The entire Games ran in the red despite assurances from thenmayor Jean Drapeau that they could not lose money any more than a man could have a baby.
The city finally paid off the debt on the Olympic stadium — the most onerous symbol of the problems that plagued the Games — in 2006.
The 1988 Calgary Winter Olympics actually turned a profit.
Vancouver Olympic organizers say they have not spent more than budgeted for venues, although the city of Richmond laid out tens of millions more to upgrade the speedskating facility and the city of Vancouver, which backed the athlete’s village, saw its budget soar up to $1 billion.
Still, VANOC officials believe the Games themselves will break even if a special $22-million cash injection from the International Olympic Committee is included.
The government and Games organizers don’t include other projects such as the $600-million upgrade of the Sea to Sky Highway to Whistler or the $2-billion Canada Line rapid transit line, which they say would have been built anyway.
“There’s a degree of cynicism sometimes, people waiting for the other shoe to drop,” Anderson said from Ottawa.
The budget for actually staging the Games is $1.75 million, not including $900 million in federal money for security.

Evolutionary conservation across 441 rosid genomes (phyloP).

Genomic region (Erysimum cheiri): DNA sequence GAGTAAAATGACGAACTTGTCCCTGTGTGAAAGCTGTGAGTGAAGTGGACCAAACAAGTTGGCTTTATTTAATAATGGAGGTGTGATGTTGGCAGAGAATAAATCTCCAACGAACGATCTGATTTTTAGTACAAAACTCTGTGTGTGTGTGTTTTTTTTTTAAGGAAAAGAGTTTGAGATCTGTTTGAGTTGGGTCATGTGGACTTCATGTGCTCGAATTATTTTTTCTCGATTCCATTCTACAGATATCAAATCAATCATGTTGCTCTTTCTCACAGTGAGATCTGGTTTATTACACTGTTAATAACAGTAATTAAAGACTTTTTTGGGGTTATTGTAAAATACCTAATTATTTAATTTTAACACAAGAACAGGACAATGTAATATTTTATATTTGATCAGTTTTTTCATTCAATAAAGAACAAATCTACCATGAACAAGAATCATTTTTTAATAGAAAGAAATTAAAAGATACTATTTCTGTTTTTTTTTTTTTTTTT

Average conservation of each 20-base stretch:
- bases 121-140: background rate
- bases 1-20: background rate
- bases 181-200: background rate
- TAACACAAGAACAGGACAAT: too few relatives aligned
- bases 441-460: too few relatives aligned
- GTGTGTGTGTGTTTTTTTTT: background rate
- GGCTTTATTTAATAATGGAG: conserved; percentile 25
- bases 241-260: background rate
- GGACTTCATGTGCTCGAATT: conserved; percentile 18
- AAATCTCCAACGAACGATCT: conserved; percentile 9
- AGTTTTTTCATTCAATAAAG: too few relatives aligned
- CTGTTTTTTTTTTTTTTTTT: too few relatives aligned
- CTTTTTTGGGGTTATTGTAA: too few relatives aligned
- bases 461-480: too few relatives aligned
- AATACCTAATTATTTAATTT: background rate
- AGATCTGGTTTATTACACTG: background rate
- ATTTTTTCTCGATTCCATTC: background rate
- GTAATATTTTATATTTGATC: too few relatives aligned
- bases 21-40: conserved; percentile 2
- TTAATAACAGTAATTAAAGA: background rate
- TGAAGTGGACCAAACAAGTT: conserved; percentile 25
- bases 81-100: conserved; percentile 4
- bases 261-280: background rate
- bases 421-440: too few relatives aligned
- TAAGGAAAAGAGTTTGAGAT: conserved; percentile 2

An October Harris-Decima poll found 72 per cent of Canadians felt hosting the Games brought more benefits than drawbacks, though only 50 per cent of B.C. residents polled felt that way.
“ This isn’t a question of whether the benefits outweigh the drawbacks,” said Anderson. “This is a question strictly about the budget; do you think the budget’s going to be on track?”
And for many, winning hockey gold will make the Games worth it.
While Canada has set a goal of ranking atop the medal standings, 53 per cent of poll respondents said the Games would be a success if the men’s hockey team wins gold even if Canada doesn’t outstrip everyone in the medal count.
Some 35 per cent indicated the Games would not be a success without the men winning gold.